Hal Brands
Hal Brands is the Henry A. Kissinger Distinguished Professor at the Henry A. Kissinger Center for Global Affairs at Johns Hopkins University's School of Advanced International Studies and a senior fellow at the Center for Strategic and Budgetary Assessments. His latest book is "American Grand Strategy in the Age of Trump."

Using Climate Change as a Weapon Will Backfire on China

A central dilemma of US foreign policy today is this: The country that most threatens the American-led global order is also the country whose cooperation is essential to preserving a livable world. That quandary flared anew last week, when China responded to House Speaker Nancy Pelosi’s visit to Taiwan by terminating bilateral discussions on climate change and other issues.

In doing so, President Xi Jinping of China is testing US President Joe Biden’s theory that Washington can cooperate with Beijing in some areas while competing sharply with it in others. But Xi’s power politics has its own risks: He may also be courting greater global blowback than he realizes.

From its first days, the Biden team has argued that competition and cooperation are not incompatible. Beijing is “the only competitor” capable of mounting “a sustained challenge to a stable and open international system,” Biden’s interim National Security Strategy stated; America must strengthen its alliances, invest in its underlying strengths, and prevent China from imposing its will on the world.

Yet, the administration contends, Washington must also strive for productive relations on issues where the two countries’ interests align. “We can’t let the disagreements that divide us stop us from moving forward on the priorities that demand we work together,” Secretary of State Antony Blinken explained in May.

This bifurcated policy aims to emulate one of the more hopeful legacies of the Cold War, when the US and the Soviet Union collaborated on global health issues and arms control even as they jostled for influence almost everywhere.

It is particularly relevant to climate change, given that China and America are the world’s two largest emitters of greenhouse gas, and that there is little prospect of meaningfully slowing global warming unless Beijing — which accounts for more than a quarter of overall emissions — goes green far more aggressively than it currently plans. Blinken put it bluntly: “There’s simply no way to solve climate change without China’s leadership.”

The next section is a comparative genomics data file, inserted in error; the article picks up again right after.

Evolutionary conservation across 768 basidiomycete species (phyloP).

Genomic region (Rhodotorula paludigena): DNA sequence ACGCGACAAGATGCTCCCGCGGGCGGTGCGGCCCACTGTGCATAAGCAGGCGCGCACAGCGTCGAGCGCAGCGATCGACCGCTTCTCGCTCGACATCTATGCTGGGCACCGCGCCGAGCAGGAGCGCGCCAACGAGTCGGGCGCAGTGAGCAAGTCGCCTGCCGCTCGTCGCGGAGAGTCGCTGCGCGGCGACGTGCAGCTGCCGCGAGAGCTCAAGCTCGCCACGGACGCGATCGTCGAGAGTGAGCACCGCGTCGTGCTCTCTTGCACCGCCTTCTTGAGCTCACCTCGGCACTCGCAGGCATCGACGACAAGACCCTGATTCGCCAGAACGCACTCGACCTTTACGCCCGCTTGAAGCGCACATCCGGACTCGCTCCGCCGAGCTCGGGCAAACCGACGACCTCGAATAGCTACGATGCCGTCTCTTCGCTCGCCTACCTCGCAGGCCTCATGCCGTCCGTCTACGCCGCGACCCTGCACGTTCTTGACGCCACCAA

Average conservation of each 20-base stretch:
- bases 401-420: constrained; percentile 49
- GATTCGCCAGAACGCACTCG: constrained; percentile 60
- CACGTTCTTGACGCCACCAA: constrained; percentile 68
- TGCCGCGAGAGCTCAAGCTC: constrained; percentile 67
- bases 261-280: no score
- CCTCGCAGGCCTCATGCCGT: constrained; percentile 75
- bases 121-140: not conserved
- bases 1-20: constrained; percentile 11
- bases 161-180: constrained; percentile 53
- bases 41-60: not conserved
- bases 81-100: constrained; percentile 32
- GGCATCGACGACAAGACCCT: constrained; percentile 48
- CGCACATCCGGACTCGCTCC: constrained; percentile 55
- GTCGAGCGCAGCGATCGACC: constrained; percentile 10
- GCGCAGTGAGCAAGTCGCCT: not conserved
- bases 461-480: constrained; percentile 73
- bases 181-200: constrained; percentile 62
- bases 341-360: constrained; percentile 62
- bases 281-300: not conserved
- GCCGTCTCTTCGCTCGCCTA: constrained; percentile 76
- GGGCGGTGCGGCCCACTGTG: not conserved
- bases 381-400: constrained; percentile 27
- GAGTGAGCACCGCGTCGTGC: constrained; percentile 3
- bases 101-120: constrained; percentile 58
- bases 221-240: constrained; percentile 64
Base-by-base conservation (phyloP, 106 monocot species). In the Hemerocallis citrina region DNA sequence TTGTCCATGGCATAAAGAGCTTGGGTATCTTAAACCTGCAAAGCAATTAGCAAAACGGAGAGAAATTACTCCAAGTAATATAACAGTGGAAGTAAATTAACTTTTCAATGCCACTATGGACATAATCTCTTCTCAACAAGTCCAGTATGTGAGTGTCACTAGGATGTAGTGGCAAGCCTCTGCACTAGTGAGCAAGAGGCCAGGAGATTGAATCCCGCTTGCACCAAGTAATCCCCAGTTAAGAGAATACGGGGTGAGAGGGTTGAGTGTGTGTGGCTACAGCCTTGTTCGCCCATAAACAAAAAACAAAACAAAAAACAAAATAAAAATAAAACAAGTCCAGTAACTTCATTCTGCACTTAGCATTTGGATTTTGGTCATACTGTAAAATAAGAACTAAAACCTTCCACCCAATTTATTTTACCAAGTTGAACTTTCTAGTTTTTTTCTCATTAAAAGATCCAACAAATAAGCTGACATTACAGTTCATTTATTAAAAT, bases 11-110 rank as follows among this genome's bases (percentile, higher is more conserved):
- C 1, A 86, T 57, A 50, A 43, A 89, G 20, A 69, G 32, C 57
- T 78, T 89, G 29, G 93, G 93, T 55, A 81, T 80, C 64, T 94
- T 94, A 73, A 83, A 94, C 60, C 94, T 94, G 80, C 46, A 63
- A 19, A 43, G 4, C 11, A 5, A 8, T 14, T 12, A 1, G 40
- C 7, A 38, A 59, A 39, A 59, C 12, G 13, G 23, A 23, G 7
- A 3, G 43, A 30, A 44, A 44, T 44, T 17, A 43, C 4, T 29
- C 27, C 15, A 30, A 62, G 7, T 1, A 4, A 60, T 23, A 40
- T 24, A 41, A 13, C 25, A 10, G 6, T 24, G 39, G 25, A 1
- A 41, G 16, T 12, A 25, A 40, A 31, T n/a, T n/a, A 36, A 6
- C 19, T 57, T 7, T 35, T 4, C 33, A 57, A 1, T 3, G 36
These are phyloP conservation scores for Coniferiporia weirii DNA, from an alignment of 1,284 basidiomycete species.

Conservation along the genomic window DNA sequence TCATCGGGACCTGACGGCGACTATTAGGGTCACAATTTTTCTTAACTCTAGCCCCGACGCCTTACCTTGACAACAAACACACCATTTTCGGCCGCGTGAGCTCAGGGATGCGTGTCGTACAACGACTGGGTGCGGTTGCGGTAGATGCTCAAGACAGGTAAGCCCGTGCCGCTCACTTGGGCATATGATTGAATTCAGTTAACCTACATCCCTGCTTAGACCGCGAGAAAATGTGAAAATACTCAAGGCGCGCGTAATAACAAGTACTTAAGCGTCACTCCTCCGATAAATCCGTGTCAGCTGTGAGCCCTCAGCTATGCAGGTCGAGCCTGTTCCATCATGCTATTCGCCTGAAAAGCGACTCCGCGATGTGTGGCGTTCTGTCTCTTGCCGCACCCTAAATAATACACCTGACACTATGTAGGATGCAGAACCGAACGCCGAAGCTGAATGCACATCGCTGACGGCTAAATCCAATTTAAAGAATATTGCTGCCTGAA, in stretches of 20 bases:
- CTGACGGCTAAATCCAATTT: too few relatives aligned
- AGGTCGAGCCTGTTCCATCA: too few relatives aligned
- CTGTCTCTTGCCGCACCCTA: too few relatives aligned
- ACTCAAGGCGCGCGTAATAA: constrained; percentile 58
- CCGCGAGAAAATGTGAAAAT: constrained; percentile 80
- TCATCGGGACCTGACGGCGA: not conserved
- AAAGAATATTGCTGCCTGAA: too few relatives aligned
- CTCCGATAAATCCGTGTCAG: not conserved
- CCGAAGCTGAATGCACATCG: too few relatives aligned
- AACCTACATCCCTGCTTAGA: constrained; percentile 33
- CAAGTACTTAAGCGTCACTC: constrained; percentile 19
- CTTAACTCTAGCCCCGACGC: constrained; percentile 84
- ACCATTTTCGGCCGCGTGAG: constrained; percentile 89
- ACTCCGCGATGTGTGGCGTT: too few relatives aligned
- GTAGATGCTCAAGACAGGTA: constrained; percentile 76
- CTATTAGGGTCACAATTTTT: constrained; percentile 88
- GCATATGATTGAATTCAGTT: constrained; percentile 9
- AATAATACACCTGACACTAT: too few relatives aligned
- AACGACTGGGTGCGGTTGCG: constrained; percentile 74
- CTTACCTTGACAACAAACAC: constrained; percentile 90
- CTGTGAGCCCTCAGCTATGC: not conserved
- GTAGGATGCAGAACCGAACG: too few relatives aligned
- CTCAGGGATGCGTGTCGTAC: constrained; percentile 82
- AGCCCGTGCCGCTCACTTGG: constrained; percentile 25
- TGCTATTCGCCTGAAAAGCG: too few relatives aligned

Yet compartmentalizing US-China relations has not been easy. Climate change cannot be an “oasis” of cooperation amid “deserts” of competition, China’s foreign minister, Wang Yi, explained in 2021: America must create the proper atmosphere for environmental diplomacy by softening its policies on Taiwan, Hong Kong and other issues. In effect, China linked climate change to a host of geopolitical problems, demanding payoffs on the latter as the price of progress on the former.

Biden’s team has rightly refused to make these concessions. Its hope is that China’s self-interest will lead it back to climate cooperation once it realizes the US simply won’t play the linkage game. Yet that theory is looking shakier after Pelosi’s visit, which led Beijing to shut down several military and diplomatic channels in addition to suspending the bilateral dialogue on climate.

Xi’s decision reminds us that Beijing takes a dim view of military-to-military ties and diplomatic crisis-management mechanisms, in part because it thinks the US will be less likely to act boldly in the Western Pacific if it worries that any resulting tensions cannot safely be managed. It also threatens to sharpen the trade-offs between two of Biden’s foreign policy priorities.

Xi is surely trying to exacerbate tensions within the US government and the Democratic Party, by pitting climate hawks against China hawks and hoping that the first group will prevail. Yet this maneuver may not work out quite as he intends.

John Kerry, Biden’s climate envoy, offered this response to China’s climate-talk decision: “Suspending cooperation doesn’t punish the United States — it punishes the world, particularly the developing world.” That’s a risky strategy for China to follow.

A “shoot the hostage” approach to climate change could hurt China’s image in poorer countries it is courting geopolitically. Extreme temperatures are already hurting their economic growth, fueling migration crises and contributing to social, political and even military instability.

A reputation for climate cynicism certainly won’t bolster Beijing’s prestige in Europe, where a warming world is viewed as a near-existential threat in many countries, and China is already paying a price for its wolf-warrior diplomacy and support for Vladimir Putin’s Russia.

There’s also an even greater, if perhaps more distant, danger. If Xi convinces the world that offers of cooperation won’t persuade Beijing to get serious about climate change, he could unintentionally give impetus to a more coercive approach, in which advanced democracies increasingly use carbon tariffs and other penalties for noncompliance instead.

It wouldn’t be the first time Xi has scored a diplomatic own goal. One of the defining characteristics of his foreign policy has been a remarkable capacity for convincing countries on multiple continents that China’s power must be checked. Amid the current crisis, Beijing’s military intimidation hasn’t bent Taiwan — but it has alarmed Japan and other countries in the Western Pacific.

In the near term, Beijing’s climate coercion may succeed in throwing the Biden administration off balance. Over the longer term, it could prove more damaging to China itself.